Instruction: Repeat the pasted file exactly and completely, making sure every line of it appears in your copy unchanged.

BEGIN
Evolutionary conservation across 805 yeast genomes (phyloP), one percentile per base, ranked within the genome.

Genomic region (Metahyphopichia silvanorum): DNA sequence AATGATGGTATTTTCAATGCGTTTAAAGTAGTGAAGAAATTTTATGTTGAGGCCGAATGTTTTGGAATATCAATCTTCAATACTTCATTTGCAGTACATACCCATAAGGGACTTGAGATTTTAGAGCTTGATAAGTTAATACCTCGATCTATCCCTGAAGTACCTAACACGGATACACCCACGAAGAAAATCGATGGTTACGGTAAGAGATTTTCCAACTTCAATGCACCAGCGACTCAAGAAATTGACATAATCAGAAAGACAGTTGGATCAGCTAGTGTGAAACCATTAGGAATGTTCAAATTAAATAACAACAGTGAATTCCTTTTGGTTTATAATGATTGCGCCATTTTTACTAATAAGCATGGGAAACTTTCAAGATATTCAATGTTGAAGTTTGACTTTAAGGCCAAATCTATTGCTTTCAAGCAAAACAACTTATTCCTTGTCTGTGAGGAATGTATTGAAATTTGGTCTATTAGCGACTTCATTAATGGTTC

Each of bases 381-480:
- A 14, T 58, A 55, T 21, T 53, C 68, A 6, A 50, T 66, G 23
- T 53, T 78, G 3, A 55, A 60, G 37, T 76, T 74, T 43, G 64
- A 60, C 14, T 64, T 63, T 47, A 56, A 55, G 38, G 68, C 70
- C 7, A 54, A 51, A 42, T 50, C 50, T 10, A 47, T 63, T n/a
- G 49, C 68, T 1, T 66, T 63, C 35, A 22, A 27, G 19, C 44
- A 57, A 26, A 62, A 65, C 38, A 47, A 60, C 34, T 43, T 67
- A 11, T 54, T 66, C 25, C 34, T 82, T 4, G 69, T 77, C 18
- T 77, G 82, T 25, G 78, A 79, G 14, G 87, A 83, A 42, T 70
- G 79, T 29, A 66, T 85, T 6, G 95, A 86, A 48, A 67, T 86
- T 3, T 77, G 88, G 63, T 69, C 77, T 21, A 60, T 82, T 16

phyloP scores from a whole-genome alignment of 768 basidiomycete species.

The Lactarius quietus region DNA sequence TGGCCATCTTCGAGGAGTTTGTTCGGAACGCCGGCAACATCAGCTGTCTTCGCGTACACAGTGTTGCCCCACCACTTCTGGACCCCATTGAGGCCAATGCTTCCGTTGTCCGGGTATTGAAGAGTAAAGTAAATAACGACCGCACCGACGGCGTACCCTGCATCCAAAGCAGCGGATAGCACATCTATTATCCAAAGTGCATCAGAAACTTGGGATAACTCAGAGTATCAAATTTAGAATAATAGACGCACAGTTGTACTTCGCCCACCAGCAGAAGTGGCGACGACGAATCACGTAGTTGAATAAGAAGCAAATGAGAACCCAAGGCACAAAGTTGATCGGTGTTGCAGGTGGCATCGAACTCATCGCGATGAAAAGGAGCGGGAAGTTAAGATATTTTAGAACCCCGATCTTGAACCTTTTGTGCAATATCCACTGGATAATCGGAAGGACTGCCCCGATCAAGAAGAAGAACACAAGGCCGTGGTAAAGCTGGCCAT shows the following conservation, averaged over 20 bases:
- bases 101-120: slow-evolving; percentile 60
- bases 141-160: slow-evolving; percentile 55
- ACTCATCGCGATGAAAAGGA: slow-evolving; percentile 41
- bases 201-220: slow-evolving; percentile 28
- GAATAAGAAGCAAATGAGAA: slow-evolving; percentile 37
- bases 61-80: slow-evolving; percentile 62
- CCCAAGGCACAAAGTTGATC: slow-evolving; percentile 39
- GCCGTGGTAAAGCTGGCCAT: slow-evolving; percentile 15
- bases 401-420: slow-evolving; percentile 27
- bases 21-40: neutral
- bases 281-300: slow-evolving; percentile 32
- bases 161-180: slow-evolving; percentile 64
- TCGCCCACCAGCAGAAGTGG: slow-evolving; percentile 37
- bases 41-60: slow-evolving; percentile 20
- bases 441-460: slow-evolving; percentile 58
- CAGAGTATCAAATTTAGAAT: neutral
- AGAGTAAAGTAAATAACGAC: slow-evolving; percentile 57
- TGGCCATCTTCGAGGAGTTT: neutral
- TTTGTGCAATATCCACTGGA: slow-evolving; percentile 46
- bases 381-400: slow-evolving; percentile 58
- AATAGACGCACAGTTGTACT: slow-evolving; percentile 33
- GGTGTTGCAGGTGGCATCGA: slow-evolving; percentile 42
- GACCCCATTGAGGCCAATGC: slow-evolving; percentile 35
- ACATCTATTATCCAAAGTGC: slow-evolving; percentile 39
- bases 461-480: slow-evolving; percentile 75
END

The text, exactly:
Evolutionary conservation across 805 yeast genomes (phyloP), one percentile per base, ranked within the genome.

Genomic region (Metahyphopichia silvanorum): DNA sequence AATGATGGTATTTTCAATGCGTTTAAAGTAGTGAAGAAATTTTATGTTGAGGCCGAATGTTTTGGAATATCAATCTTCAATACTTCATTTGCAGTACATACCCATAAGGGACTTGAGATTTTAGAGCTTGATAAGTTAATACCTCGATCTATCCCTGAAGTACCTAACACGGATACACCCACGAAGAAAATCGATGGTTACGGTAAGAGATTTTCCAACTTCAATGCACCAGCGACTCAAGAAATTGACATAATCAGAAAGACAGTTGGATCAGCTAGTGTGAAACCATTAGGAATGTTCAAATTAAATAACAACAGTGAATTCCTTTTGGTTTATAATGATTGCGCCATTTTTACTAATAAGCATGGGAAACTTTCAAGATATTCAATGTTGAAGTTTGACTTTAAGGCCAAATCTATTGCTTTCAAGCAAAACAACTTATTCCTTGTCTGTGAGGAATGTATTGAAATTTGGTCTATTAGCGACTTCATTAATGGTTC

Each of bases 381-480:
- A 14, T 58, A 55, T 21, T 53, C 68, A 6, A 50, T 66, G 23
- T 53, T 78, G 3, A 55, A 60, G 37, T 76, T 74, T 43, G 64
- A 60, C 14, T 64, T 63, T 47, A 56, A 55, G 38, G 68, C 70
- C 7, A 54, A 51, A 42, T 50, C 50, T 10, A 47, T 63, T n/a
- G 49, C 68, T 1, T 66, T 63, C 35, A 22, A 27, G 19, C 44
- A 57, A 26, A 62, A 65, C 38, A 47, A 60, C 34, T 43, T 67
- A 11, T 54, T 66, C 25, C 34, T 82, T 4, G 69, T 77, C 18
- T 77, G 82, T 25, G 78, A 79, G 14, G 87, A 83, A 42, T 70
- G 79, T 29, A 66, T 85, T 6, G 95, A 86, A 48, A 67, T 86
- T 3, T 77, G 88, G 63, T 69, C 77, T 21, A 60, T 82, T 16

phyloP scores from a whole-genome alignment of 768 basidiomycete species.

The Lactarius quietus region DNA sequence TGGCCATCTTCGAGGAGTTTGTTCGGAACGCCGGCAACATCAGCTGTCTTCGCGTACACAGTGTTGCCCCACCACTTCTGGACCCCATTGAGGCCAATGCTTCCGTTGTCCGGGTATTGAAGAGTAAAGTAAATAACGACCGCACCGACGGCGTACCCTGCATCCAAAGCAGCGGATAGCACATCTATTATCCAAAGTGCATCAGAAACTTGGGATAACTCAGAGTATCAAATTTAGAATAATAGACGCACAGTTGTACTTCGCCCACCAGCAGAAGTGGCGACGACGAATCACGTAGTTGAATAAGAAGCAAATGAGAACCCAAGGCACAAAGTTGATCGGTGTTGCAGGTGGCATCGAACTCATCGCGATGAAAAGGAGCGGGAAGTTAAGATATTTTAGAACCCCGATCTTGAACCTTTTGTGCAATATCCACTGGATAATCGGAAGGACTGCCCCGATCAAGAAGAAGAACACAAGGCCGTGGTAAAGCTGGCCAT shows the following conservation, averaged over 20 bases:
- bases 101-120: slow-evolving; percentile 60
- bases 141-160: slow-evolving; percentile 55
- ACTCATCGCGATGAAAAGGA: slow-evolving; percentile 41
- bases 201-220: slow-evolving; percentile 28
- GAATAAGAAGCAAATGAGAA: slow-evolving; percentile 37
- bases 61-80: slow-evolving; percentile 62
- CCCAAGGCACAAAGTTGATC: slow-evolving; percentile 39
- GCCGTGGTAAAGCTGGCCAT: slow-evolving; percentile 15
- bases 401-420: slow-evolving; percentile 27
- bases 21-40: neutral
- bases 281-300: slow-evolving; percentile 32
- bases 161-180: slow-evolving; percentile 64
- TCGCCCACCAGCAGAAGTGG: slow-evolving; percentile 37
- bases 41-60: slow-evolving; percentile 20
- bases 441-460: slow-evolving; percentile 58
- CAGAGTATCAAATTTAGAAT: neutral
- AGAGTAAAGTAAATAACGAC: slow-evolving; percentile 57
- TGGCCATCTTCGAGGAGTTT: neutral
- TTTGTGCAATATCCACTGGA: slow-evolving; percentile 46
- bases 381-400: slow-evolving; percentile 58
- AATAGACGCACAGTTGTACT: slow-evolving; percentile 33
- GGTGTTGCAGGTGGCATCGA: slow-evolving; percentile 42
- GACCCCATTGAGGCCAATGC: slow-evolving; percentile 35
- ACATCTATTATCCAAAGTGC: slow-evolving; percentile 39
- bases 461-480: slow-evolving; percentile 75